why are some numbers in brackets?
Intersting exercise, but a couple of observations if I may;
I don't thing it's important that my meter is ultra-accurate, regardless of the standard measured against. It just needs to be consistant.
I'm happy to work to the nearest 1/2 stop, and make adjustments at the processing stage having seen the first sheet. There are too many variables throughout the image making process to be any more accurate.
bglick has only done a comparison test and not dealt with absolute accuracy. I find the results interesting but not unexpected. As has been pointed out, additional exposure variability results from film response and shutter speed variability.
How did bglick increment the color temperature steps - black body, tungsten filament?
Read by one of the color meters I presume.
My take would be sort of like Gittings comment. I don't care how accurate my meters are as long as they are consistent. Zone tests determine the densities of chromes or negs as a function of meter readings. Grey card exposure gives a chrome at logD 0.9 and negative at logD 0.9 for normal development. Of course experimental stuff is apt to be logD all over the place. I just check meter calibration periodically using bright sun on clear day and grey card to read EV 16.3 and use a paste on arrow on the Pentax meters.
Nate Potter, Harrington ME.
> But if you take six, and all of them are different by more than the error margin in their specs and you can rule out that at least five out of six were defective, there must have been some flaw in the test methodologies.
The accuracy of the Sekonic meters are +/- .1 EV. You mention "flaw in the test methodology". You are missing the point. If a meter is calibrated at one color temp, it should be relatively accurate at that color temp. Which I would suggest they are. But how do they perform at different color temps? No specifications on this....of course not.... cause if the makers provided specifications on how far the meters are off at different color temps, do you think this would help sales? The avg. photog knows very little about the nitty gritty of this stuff, and meter makers want to keep it that way.... hence why i shared this info, which I am starting to regret....
> why are some numbers in brackets?
brackets always indicate negative values. <.5 > indicates the meter read .5 stops BELOW what the Gossen 3 read. From that, you can see the errors between the meters.....from my post above...
the meters themselves vary tremendously from each other... often a full stop variance....you can read across the lines, -4 to +6 = 1.0 stop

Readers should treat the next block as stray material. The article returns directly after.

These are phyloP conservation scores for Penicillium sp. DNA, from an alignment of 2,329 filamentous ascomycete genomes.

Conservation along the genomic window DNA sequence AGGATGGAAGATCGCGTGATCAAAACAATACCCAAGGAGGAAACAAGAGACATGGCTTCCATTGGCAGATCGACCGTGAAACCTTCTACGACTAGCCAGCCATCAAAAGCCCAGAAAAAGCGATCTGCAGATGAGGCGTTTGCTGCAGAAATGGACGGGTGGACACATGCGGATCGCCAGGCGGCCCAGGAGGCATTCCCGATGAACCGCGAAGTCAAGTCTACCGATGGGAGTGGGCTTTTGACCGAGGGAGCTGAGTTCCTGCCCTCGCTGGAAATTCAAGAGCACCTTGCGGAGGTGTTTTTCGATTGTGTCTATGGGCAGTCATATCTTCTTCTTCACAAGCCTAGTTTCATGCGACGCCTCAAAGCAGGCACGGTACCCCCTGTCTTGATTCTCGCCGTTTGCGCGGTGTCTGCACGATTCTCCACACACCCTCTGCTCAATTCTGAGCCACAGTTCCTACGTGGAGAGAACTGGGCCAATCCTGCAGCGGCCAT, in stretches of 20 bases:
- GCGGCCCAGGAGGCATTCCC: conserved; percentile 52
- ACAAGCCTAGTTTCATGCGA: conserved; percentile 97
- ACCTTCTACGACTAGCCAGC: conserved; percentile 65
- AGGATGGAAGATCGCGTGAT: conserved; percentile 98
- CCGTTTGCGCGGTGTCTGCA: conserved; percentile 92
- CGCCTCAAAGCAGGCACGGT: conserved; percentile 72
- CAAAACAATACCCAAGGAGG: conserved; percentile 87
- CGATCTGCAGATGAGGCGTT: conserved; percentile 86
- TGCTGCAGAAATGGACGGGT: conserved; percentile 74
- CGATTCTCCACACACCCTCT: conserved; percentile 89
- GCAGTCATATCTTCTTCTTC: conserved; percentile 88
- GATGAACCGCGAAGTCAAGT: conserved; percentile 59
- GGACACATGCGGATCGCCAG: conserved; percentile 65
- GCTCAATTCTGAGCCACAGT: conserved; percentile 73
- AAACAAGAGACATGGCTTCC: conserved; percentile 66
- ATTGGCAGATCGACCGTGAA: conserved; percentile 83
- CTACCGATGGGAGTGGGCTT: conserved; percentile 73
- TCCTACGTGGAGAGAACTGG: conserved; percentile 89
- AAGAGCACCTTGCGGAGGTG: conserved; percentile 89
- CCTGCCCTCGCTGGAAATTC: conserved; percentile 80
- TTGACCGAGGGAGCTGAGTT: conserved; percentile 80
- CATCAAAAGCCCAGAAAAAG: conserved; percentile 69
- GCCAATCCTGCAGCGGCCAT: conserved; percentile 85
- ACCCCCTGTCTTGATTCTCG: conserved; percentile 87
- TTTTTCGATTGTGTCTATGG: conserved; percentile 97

> brackets always indicate negative values...<
I once tested a broncolor FCM and a Gossen lightmeter.
There was only a difference of 0.1 stops.
And I compared 25 - 30 times under different lighting conditions.
Bill, as mentioned by a previous poster, the F5 that I also used for years had an incredibly accurate color metering system - MUCH, MUCH superior to the 5 and 6 series Sekonics that I use.
Shooting E6 with the F5 was an enjoyable and productive experience.
Perhaps I am not as stupid as I thought - my meters are partially to blame.
Anyway, is there a particular color meter that is considered state of the art?
Thanks for your research and posts!
>How did bglick increment the color temperature steps
As mentioned, color temp came from the Gossen 3 meter.
> I don't care how accurate my meters are as long as they are consistent.
Most meters are consistent..... they will be consistently inaccurate under different color temps. An exhaustive film test under controlled lighting would be an ideal test to determine not only the exposure error, but how the film reacts at these color temperatures. Considering most of the list found my 15 minute test absurd / uncalled for, I can't fathom how the list would react to the sharing of information for an exhaustive film test and the cost of using such expensive controlled lighting and metering equipment. But yes, this would be ideal.
My guess is though, (please note the word "guess"), using a color meter as an exposure meter (assuming the color meter reads Lux) will get you close enough to an accurate exposure reading, at any color temp. This assumes films responses does not alter such. This would explain the excellent success the NIkon had with its built in color meter for exposure....
Sekonic has a new color meter.... it has a film and digital setting for reading color temp, as both react differently. If I were to buy a new color meter, I would gamble on that one, as the color meter takes into consideration (somewhat) how chrome film reacts. Contact Sekonic for more information, and report back if you do....
> Perhaps I am not as stupid as I thought - my meters are partially to blame.
hey Rob, I guess its just me and you who do NOT have PERFECT exposure with chrome film 100% of the time. Most of the list seems to have never have a problem, it appears we stand alone. After 30 years at this, I am embarrassed that everyone else has had perfect success. Oh well, maybe practice does not make perfect.....or, maybe, I sometimes have been fed erroneous data from my meter....nah, impossible...$100 - $500 meters should give perfect readings under all circumstances, even if they are only calibrated and tested at one color temp.... Yeah, so it's my technique always at fault....
You did not even maintain a constant change in EV - the figures are jumping all over the place, at a much greater magnitude than the change in K. For a clean test, only the tested parameter would be variable - a constant growth in EV would be the absolute minimum for an amateurish approximative test.